HR leader's bumpy road to recovery

SVP of Human Capital at American Addiction Centers opens up about his own struggle with addiction

HR leader's bumpy road to recovery

April marks five years since Tim Stein became senior vice president of human capital at American Addiction Centers (AAC). 

Headquartered in Brentwood, TN, AAC is a national provider of substance abuse treatment. Stein’s wealth of experience in training and development has greatly benefitted the company by fostering an engaged workforce dedicated to transforming the lives of those battling addiction. It’s a cause near and dear to his heart because Stein is in recovery himself.

A child of the “Steel City,” Stein walked onto the University of Pittsburgh football team in the late ‘90s. As a wide receiver and punt returner, he ended up as a three-year letterman for an NCAA Division I team. He paid the price for it, too, suffering a bevy of injuries, including tearing his ACL, separating his shoulder and breaking his collarbone. The injuries led to surgeries, which led to medication to alleviate the pain. And then, to complete the unfortunate cycle common amongst athletes, chemical dependence.

After graduation, Stein underwent carpal tunnel surgery and was prescribed pain meds. At the same time, he dabbled in bodybuilding. “Ironically, there are a lot of bad decisions made in that community,” Stein told HRD. “I ended up succumbing to addiction and struggled with that for 10 years.”

He went to treatment only once in Pittsburgh, deeming it a “horrible experience.” Without structure and organization, he sat in meetings and group sessions just to go through the motions. He ended up clean for only a couple months before relapsing. “I felt I didn’t get anything out of it,” Stein says. “I figured there had to be a better way.”

Watch: How HR leaders can help employee wellbeing

Founded in 2012, AAC takes a holistic approach to addiction treatment.

The organization considers how factors such as an individual’s lifestyle, environment, health and co-occurring mental health disorders may play a part in their dependency on drugs or alcohol. Relying upon evidence-based treatment approaches, the organization attempts to help individuals overcome daily struggles and establish a healthy lifestyle. In addition to AAC’s comprehensive treatment that is offered in eight states, including California, the organization also owns and operate Addiction Labs, a laboratory tailored to meet the unique testing and monitoring challenges often faced in addiction treatment.

Stein’s recovery was through a different method: divine intervention. “I was blessed to meet a pastor of a Presbyterian church in Pittsburgh,” he says. “Thanks to the pastor, church, my wife and family and the grace of God, I got clean. This was a transformative experience as I truly found my faith, and I finally was able to get clean from the stronghold of addiction.”

In 2014, Stein reached out to AAC founder Michael Cartwright to explore the idea of opening a treatment center in his hometown. Cartwright asked for samples of his work and one day later, Stein received a call to interview with AAC. If he agreed to move to Tennessee, he’d be able to launch the organization’s training department.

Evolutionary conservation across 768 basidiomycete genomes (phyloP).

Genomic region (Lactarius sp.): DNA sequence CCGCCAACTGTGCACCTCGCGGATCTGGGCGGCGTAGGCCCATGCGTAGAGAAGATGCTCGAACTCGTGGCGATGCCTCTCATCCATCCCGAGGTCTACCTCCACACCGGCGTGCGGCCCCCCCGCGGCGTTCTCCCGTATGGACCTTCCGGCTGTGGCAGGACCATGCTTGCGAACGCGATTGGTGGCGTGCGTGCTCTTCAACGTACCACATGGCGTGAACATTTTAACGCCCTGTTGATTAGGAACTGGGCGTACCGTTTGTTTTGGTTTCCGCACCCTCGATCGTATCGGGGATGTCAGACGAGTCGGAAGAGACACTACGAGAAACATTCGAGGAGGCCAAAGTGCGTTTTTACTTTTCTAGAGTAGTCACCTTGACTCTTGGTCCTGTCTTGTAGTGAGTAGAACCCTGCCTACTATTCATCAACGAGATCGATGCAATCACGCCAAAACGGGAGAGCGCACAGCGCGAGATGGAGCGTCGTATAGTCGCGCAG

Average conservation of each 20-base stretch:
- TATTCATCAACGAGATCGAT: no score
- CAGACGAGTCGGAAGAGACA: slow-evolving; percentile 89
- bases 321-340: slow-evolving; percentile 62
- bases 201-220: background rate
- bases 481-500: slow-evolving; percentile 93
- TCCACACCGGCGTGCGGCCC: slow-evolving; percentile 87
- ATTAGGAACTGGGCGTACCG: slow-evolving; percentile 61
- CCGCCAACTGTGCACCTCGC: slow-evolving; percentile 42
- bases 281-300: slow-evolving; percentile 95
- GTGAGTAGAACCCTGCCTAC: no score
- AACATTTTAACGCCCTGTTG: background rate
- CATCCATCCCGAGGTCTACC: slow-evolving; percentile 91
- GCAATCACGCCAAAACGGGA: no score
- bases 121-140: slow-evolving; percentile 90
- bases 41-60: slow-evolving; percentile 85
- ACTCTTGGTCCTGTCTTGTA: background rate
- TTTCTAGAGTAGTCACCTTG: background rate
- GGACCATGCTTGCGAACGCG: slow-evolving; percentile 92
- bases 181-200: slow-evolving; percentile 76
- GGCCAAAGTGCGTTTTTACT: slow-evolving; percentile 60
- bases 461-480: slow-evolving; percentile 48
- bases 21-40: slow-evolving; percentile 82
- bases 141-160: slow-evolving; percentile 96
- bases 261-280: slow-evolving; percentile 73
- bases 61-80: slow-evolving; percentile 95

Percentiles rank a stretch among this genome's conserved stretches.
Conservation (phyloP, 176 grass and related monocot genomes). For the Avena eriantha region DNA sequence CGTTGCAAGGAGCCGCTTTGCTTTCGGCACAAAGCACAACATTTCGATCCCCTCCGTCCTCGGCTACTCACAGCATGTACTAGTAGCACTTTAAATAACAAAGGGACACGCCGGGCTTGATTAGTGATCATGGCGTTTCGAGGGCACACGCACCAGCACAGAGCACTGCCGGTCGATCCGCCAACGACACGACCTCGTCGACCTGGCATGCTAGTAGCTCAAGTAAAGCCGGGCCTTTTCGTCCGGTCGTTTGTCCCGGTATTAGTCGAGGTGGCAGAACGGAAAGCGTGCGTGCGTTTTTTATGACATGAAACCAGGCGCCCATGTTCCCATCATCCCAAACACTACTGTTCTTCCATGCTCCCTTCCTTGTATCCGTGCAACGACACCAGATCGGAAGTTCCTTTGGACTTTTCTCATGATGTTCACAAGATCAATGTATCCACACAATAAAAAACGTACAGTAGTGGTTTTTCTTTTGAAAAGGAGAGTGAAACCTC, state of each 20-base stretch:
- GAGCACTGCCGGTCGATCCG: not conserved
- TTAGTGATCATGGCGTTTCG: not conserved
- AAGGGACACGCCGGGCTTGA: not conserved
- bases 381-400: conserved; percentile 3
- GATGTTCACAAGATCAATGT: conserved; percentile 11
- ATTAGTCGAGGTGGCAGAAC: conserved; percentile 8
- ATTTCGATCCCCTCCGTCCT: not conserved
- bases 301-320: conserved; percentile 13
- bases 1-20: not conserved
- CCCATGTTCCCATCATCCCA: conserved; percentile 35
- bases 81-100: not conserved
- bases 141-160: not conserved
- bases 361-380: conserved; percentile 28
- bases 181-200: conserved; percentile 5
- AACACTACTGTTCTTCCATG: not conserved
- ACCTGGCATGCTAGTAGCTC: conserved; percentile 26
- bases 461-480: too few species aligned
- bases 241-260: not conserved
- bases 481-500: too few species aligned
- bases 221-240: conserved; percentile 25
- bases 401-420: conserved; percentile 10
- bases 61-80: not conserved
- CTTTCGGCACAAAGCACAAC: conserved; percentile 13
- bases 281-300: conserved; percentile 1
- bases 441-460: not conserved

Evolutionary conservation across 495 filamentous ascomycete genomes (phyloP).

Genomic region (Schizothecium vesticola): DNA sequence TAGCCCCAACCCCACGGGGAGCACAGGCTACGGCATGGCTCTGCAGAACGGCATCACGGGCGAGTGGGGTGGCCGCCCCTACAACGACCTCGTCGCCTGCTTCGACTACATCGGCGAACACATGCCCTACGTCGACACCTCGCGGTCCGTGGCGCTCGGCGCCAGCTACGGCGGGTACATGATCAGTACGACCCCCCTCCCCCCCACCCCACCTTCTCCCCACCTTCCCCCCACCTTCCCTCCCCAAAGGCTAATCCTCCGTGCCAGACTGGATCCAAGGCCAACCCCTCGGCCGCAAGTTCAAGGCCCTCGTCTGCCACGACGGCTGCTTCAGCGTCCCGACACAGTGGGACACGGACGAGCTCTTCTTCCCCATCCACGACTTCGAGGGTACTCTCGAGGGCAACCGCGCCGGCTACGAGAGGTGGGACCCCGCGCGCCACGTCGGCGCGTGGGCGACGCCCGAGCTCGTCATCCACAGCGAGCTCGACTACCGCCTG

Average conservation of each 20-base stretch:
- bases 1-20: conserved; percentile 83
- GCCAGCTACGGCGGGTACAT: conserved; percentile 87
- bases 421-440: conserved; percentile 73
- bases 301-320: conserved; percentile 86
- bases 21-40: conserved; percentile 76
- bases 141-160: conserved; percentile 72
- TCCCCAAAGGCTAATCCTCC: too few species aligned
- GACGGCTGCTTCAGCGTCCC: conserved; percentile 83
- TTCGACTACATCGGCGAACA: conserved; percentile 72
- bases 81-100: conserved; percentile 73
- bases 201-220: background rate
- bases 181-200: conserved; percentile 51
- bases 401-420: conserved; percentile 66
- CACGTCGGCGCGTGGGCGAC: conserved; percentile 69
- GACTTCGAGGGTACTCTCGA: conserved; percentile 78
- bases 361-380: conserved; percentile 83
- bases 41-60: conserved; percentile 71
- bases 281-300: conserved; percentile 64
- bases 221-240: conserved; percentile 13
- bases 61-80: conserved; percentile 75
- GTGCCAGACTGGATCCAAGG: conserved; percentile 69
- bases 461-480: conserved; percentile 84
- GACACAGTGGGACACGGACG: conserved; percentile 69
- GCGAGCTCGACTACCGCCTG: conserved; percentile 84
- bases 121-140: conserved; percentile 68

By then, he had plenty of experience in similar roles, having served as director of training and development at Pittsburgh-based Education Management Corporation, one of the largest providers of post-secondary education in North America. During his tenure, the call center expanded from 100 employees to 2,000, naturally resulting in many HR issues.

“Good sales reps became managers, but they didn’t know how to deal with employee relations,” Stein says. “We partnered with HR to train staff, teaching them how to interview and make progressive corrective action. I realized HR tied into my own sales background, which involves probing and asking open-ended questions. As for AAC, I bought into the vision of creating the best addiction treatment centers in the nation.”

Understandably, addiction has intensified during the COVID-19 pandemic. Nearly one-third of people in the United States who drink alcohol have increased their consumption since the pandemic began, according to a study by LifeWorks and the Hazelden Betty Ford Foundation. Nearly 30% of drug users reported an increase, as well. Even if your employees don’t fall into those categories, chances are someone they live with does. Roughly 26% of employees report that they're going home to active addiction – people actively struggling with a substance use disorder, according to Heritage CARES, a virtual support program.

As a result of these rising issues, more employers are offering benefits, such as employee assistance programs (EAPs), to support physical wellbeing and mental health. In order for AAC to deliver the top-notch treatment that companies, loved ones and patients expect, it’s up to Stein to ensure the right professionals are hired.

“We want the best in the industry to come to our company and develop programs,” Stein says. “My responsibility is not only to get the right people, but also manage a compensation structure that’s competitive, yet not putting us in the red. And even though they have all the credentials, we still have to onboard, train them and get them acclimated to the company.

My contributions are around people, training, development and staff engagement – that’s how I impact the quality product.”

If you or someone you know is struggling with addiction, call the AAC hotline at 866-407-9651.

Recent articles & video

Is pay transparency lowering wages?

'Quick quitting': Why are your employees leaving so soon?

Does HR need ground rules for ChatGPT?

Starbucks refusing to negotiate with union over Zoom

Most Read Articles

Accenture laying off 19,000 workers

Starbucks workers walk out at 100 locations

HR head: Four-day workweek improves work-life balance, morale and recruitment